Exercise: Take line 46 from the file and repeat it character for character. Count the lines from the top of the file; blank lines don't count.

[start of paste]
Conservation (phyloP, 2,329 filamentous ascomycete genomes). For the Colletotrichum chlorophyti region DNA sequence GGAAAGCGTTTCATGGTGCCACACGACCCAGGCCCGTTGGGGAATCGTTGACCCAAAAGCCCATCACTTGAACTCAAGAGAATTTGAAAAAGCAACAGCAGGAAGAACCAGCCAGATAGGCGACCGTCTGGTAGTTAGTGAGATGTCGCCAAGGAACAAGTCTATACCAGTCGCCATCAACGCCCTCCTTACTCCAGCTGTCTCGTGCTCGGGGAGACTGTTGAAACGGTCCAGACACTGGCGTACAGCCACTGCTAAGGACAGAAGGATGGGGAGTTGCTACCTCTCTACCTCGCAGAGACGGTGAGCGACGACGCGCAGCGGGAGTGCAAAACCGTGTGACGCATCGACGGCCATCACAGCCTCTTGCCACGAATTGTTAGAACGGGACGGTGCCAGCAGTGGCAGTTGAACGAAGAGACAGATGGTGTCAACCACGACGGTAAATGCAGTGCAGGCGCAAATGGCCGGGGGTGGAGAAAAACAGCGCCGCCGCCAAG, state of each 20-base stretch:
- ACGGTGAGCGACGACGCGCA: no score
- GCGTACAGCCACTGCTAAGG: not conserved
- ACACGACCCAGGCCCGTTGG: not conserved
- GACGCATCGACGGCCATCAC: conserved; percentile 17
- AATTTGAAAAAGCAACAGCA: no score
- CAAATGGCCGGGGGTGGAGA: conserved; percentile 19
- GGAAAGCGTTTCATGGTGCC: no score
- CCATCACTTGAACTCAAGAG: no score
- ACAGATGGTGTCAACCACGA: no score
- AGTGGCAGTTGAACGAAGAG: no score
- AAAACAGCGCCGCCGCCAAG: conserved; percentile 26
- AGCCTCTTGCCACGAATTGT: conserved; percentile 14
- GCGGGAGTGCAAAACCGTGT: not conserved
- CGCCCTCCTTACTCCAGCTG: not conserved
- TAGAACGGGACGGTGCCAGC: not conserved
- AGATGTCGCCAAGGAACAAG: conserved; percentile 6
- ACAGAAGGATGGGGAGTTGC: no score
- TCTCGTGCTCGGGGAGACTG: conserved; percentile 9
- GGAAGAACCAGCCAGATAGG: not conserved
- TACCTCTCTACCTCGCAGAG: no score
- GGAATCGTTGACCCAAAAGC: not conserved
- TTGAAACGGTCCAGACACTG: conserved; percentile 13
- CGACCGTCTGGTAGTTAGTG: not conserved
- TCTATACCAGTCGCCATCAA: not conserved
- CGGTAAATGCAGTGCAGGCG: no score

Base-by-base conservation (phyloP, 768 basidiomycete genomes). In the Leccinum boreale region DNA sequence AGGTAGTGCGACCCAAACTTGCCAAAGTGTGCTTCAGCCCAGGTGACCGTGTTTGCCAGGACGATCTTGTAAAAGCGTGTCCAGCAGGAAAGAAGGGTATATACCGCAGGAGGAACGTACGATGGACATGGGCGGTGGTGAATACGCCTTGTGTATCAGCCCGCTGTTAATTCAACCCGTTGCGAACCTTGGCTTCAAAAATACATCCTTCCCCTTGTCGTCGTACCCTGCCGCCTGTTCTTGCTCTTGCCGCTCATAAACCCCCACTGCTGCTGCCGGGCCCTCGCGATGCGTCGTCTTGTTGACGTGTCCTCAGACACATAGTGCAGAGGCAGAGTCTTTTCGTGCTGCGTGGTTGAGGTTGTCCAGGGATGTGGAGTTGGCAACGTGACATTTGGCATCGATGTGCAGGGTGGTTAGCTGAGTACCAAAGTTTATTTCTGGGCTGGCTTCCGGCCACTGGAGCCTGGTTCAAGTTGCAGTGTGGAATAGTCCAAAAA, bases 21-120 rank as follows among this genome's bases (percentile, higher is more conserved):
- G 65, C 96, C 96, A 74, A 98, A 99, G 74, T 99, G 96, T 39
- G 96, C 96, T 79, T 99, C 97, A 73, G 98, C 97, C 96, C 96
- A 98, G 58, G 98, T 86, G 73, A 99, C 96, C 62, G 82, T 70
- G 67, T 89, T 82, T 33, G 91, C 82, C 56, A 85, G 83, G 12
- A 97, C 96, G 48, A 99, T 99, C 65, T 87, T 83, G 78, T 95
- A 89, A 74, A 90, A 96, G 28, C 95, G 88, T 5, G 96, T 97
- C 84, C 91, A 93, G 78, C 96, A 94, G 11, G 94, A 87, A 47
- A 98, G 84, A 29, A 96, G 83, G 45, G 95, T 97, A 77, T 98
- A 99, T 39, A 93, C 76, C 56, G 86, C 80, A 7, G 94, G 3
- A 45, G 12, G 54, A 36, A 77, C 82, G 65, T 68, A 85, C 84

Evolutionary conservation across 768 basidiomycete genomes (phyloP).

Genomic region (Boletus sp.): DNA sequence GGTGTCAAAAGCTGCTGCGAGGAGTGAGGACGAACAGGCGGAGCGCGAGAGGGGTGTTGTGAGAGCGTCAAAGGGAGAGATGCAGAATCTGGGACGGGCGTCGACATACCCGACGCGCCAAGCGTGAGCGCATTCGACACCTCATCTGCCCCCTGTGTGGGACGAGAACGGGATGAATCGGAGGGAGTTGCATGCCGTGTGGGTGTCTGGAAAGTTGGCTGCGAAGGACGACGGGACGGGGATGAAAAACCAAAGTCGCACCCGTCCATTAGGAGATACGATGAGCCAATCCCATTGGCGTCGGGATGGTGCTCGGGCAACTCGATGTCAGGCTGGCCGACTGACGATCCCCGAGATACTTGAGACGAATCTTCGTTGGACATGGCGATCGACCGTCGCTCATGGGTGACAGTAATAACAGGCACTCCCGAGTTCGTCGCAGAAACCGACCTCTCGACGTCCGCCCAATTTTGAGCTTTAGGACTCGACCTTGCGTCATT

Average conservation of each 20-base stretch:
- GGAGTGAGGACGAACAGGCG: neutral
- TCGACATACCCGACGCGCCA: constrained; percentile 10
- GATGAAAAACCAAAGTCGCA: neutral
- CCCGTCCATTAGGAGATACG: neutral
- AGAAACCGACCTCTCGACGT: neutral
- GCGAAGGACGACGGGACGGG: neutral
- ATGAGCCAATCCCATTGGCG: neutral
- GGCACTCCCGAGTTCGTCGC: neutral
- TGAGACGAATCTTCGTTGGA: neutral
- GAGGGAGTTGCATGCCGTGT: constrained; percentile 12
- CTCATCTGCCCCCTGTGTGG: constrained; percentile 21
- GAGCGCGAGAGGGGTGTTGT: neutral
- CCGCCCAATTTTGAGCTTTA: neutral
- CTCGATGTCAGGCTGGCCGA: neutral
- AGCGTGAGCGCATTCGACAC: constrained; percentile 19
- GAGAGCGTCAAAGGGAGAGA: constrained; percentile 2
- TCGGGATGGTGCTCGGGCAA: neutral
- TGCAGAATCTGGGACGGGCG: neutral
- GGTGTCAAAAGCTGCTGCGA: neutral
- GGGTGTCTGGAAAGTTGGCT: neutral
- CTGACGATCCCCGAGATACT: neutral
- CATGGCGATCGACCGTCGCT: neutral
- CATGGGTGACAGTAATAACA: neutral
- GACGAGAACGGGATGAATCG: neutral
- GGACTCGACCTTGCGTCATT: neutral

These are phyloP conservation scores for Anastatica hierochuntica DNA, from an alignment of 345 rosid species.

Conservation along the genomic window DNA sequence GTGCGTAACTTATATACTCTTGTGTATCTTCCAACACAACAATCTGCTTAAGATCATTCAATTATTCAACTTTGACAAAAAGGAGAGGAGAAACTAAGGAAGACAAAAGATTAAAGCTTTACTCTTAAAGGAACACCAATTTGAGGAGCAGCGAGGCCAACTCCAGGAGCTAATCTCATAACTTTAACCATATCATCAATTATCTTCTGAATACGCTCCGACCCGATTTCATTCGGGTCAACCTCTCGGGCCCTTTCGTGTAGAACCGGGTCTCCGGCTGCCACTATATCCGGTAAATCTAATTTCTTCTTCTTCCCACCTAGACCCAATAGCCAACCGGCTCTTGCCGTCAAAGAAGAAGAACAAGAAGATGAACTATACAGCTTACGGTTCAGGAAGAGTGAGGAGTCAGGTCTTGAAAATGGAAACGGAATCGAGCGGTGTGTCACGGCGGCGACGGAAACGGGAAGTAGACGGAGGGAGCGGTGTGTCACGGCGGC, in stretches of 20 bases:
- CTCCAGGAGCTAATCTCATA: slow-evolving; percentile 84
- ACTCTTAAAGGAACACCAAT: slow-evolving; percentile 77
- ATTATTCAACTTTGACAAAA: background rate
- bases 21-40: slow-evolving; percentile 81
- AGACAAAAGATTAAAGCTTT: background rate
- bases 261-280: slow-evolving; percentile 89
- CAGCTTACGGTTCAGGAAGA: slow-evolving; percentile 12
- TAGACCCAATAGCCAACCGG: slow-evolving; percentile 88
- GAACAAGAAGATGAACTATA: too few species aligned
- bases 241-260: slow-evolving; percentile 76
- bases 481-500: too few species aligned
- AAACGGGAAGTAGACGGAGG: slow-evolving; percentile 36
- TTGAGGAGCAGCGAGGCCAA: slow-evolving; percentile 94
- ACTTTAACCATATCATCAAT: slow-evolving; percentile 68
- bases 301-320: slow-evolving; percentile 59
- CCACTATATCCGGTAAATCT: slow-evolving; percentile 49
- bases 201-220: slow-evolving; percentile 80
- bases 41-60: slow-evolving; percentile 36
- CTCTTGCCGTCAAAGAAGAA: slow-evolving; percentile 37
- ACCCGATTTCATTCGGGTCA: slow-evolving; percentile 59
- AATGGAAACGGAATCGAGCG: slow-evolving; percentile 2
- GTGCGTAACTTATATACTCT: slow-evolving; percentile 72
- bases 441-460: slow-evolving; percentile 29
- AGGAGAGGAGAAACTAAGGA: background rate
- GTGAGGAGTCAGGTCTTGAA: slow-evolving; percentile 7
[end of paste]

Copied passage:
- GCGAAGGACGACGGGACGGG: neutral